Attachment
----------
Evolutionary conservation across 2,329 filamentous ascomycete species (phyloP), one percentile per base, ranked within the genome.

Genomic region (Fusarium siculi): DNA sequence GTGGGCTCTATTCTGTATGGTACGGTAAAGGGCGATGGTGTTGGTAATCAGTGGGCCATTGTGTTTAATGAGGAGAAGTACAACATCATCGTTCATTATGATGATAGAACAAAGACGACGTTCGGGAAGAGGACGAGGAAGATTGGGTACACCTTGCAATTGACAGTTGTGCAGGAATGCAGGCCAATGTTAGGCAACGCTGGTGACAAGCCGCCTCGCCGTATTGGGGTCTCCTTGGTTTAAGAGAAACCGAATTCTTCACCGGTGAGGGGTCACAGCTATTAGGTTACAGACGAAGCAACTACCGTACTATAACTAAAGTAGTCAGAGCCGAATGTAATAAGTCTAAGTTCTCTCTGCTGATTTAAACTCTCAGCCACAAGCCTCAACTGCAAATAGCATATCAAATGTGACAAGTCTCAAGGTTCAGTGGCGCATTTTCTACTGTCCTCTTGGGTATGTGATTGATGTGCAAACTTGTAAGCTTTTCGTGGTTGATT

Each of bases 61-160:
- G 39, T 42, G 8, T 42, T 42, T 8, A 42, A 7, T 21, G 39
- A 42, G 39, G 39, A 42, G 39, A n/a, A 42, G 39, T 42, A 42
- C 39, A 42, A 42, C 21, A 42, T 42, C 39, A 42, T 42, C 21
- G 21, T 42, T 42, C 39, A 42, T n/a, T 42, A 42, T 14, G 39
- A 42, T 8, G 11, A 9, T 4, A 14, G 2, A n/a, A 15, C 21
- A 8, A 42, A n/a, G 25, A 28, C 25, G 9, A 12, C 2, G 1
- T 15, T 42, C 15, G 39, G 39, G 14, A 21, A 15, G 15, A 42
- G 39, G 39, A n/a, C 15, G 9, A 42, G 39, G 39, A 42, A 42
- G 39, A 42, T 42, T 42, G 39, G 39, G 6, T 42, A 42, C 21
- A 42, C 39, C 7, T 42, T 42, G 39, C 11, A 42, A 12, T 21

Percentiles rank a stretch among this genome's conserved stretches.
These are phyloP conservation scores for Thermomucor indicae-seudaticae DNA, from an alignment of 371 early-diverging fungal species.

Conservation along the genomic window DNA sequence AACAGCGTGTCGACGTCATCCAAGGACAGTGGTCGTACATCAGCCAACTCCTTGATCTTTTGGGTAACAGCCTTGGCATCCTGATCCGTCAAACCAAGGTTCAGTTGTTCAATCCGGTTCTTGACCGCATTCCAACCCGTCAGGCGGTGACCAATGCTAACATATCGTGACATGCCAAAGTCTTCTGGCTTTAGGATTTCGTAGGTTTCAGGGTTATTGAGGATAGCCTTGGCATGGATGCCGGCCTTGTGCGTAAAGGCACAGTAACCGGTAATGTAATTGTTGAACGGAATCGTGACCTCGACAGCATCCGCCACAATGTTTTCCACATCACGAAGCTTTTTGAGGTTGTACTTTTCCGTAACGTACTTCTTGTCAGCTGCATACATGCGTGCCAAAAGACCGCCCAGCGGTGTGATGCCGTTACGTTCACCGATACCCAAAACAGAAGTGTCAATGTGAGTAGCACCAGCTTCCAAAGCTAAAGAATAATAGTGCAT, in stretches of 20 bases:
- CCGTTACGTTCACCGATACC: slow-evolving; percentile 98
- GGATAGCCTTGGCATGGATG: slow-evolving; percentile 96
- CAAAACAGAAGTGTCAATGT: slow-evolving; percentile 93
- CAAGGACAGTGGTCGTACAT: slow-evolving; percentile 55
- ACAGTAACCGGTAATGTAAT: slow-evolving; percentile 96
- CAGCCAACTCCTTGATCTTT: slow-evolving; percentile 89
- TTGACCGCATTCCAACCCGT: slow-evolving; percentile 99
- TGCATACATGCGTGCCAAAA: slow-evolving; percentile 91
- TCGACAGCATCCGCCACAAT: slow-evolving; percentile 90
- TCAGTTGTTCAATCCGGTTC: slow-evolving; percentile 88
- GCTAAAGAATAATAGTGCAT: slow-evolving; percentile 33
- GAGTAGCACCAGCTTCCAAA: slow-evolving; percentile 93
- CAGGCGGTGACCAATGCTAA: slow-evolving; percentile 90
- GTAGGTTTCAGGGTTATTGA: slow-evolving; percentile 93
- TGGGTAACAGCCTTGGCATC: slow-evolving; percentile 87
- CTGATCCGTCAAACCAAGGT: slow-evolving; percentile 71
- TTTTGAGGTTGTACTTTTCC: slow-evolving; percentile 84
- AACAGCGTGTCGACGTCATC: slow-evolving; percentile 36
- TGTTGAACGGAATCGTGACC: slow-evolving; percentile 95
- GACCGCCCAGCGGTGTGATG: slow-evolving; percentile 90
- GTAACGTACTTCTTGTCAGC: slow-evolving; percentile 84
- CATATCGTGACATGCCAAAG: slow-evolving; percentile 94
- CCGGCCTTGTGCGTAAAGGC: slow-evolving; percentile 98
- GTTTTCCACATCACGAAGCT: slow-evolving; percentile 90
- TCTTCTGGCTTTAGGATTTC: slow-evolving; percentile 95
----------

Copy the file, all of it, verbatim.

Evolutionary conservation across 2,329 filamentous ascomycete species (phyloP), one percentile per base, ranked within the genome.

Genomic region (Fusarium siculi): DNA sequence GTGGGCTCTATTCTGTATGGTACGGTAAAGGGCGATGGTGTTGGTAATCAGTGGGCCATTGTGTTTAATGAGGAGAAGTACAACATCATCGTTCATTATGATGATAGAACAAAGACGACGTTCGGGAAGAGGACGAGGAAGATTGGGTACACCTTGCAATTGACAGTTGTGCAGGAATGCAGGCCAATGTTAGGCAACGCTGGTGACAAGCCGCCTCGCCGTATTGGGGTCTCCTTGGTTTAAGAGAAACCGAATTCTTCACCGGTGAGGGGTCACAGCTATTAGGTTACAGACGAAGCAACTACCGTACTATAACTAAAGTAGTCAGAGCCGAATGTAATAAGTCTAAGTTCTCTCTGCTGATTTAAACTCTCAGCCACAAGCCTCAACTGCAAATAGCATATCAAATGTGACAAGTCTCAAGGTTCAGTGGCGCATTTTCTACTGTCCTCTTGGGTATGTGATTGATGTGCAAACTTGTAAGCTTTTCGTGGTTGATT

Each of bases 61-160:
- G 39, T 42, G 8, T 42, T 42, T 8, A 42, A 7, T 21, G 39
- A 42, G 39, G 39, A 42, G 39, A n/a, A 42, G 39, T 42, A 42
- C 39, A 42, A 42, C 21, A 42, T 42, C 39, A 42, T 42, C 21
- G 21, T 42, T 42, C 39, A 42, T n/a, T 42, A 42, T 14, G 39
- A 42, T 8, G 11, A 9, T 4, A 14, G 2, A n/a, A 15, C 21
- A 8, A 42, A n/a, G 25, A 28, C 25, G 9, A 12, C 2, G 1
- T 15, T 42, C 15, G 39, G 39, G 14, A 21, A 15, G 15, A 42
- G 39, G 39, A n/a, C 15, G 9, A 42, G 39, G 39, A 42, A 42
- G 39, A 42, T 42, T 42, G 39, G 39, G 6, T 42, A 42, C 21
- A 42, C 39, C 7, T 42, T 42, G 39, C 11, A 42, A 12, T 21

Percentiles rank a stretch among this genome's conserved stretches.
These are phyloP conservation scores for Thermomucor indicae-seudaticae DNA, from an alignment of 371 early-diverging fungal species.

Conservation along the genomic window DNA sequence AACAGCGTGTCGACGTCATCCAAGGACAGTGGTCGTACATCAGCCAACTCCTTGATCTTTTGGGTAACAGCCTTGGCATCCTGATCCGTCAAACCAAGGTTCAGTTGTTCAATCCGGTTCTTGACCGCATTCCAACCCGTCAGGCGGTGACCAATGCTAACATATCGTGACATGCCAAAGTCTTCTGGCTTTAGGATTTCGTAGGTTTCAGGGTTATTGAGGATAGCCTTGGCATGGATGCCGGCCTTGTGCGTAAAGGCACAGTAACCGGTAATGTAATTGTTGAACGGAATCGTGACCTCGACAGCATCCGCCACAATGTTTTCCACATCACGAAGCTTTTTGAGGTTGTACTTTTCCGTAACGTACTTCTTGTCAGCTGCATACATGCGTGCCAAAAGACCGCCCAGCGGTGTGATGCCGTTACGTTCACCGATACCCAAAACAGAAGTGTCAATGTGAGTAGCACCAGCTTCCAAAGCTAAAGAATAATAGTGCAT, in stretches of 20 bases:
- CCGTTACGTTCACCGATACC: slow-evolving; percentile 98
- GGATAGCCTTGGCATGGATG: slow-evolving; percentile 96
- CAAAACAGAAGTGTCAATGT: slow-evolving; percentile 93
- CAAGGACAGTGGTCGTACAT: slow-evolving; percentile 55
- ACAGTAACCGGTAATGTAAT: slow-evolving; percentile 96
- CAGCCAACTCCTTGATCTTT: slow-evolving; percentile 89
- TTGACCGCATTCCAACCCGT: slow-evolving; percentile 99
- TGCATACATGCGTGCCAAAA: slow-evolving; percentile 91
- TCGACAGCATCCGCCACAAT: slow-evolving; percentile 90
- TCAGTTGTTCAATCCGGTTC: slow-evolving; percentile 88
- GCTAAAGAATAATAGTGCAT: slow-evolving; percentile 33
- GAGTAGCACCAGCTTCCAAA: slow-evolving; percentile 93
- CAGGCGGTGACCAATGCTAA: slow-evolving; percentile 90
- GTAGGTTTCAGGGTTATTGA: slow-evolving; percentile 93
- TGGGTAACAGCCTTGGCATC: slow-evolving; percentile 87
- CTGATCCGTCAAACCAAGGT: slow-evolving; percentile 71
- TTTTGAGGTTGTACTTTTCC: slow-evolving; percentile 84
- AACAGCGTGTCGACGTCATC: slow-evolving; percentile 36
- TGTTGAACGGAATCGTGACC: slow-evolving; percentile 95
- GACCGCCCAGCGGTGTGATG: slow-evolving; percentile 90
- GTAACGTACTTCTTGTCAGC: slow-evolving; percentile 84
- CATATCGTGACATGCCAAAG: slow-evolving; percentile 94
- CCGGCCTTGTGCGTAAAGGC: slow-evolving; percentile 98
- GTTTTCCACATCACGAAGCT: slow-evolving; percentile 90
- TCTTCTGGCTTTAGGATTTC: slow-evolving; percentile 95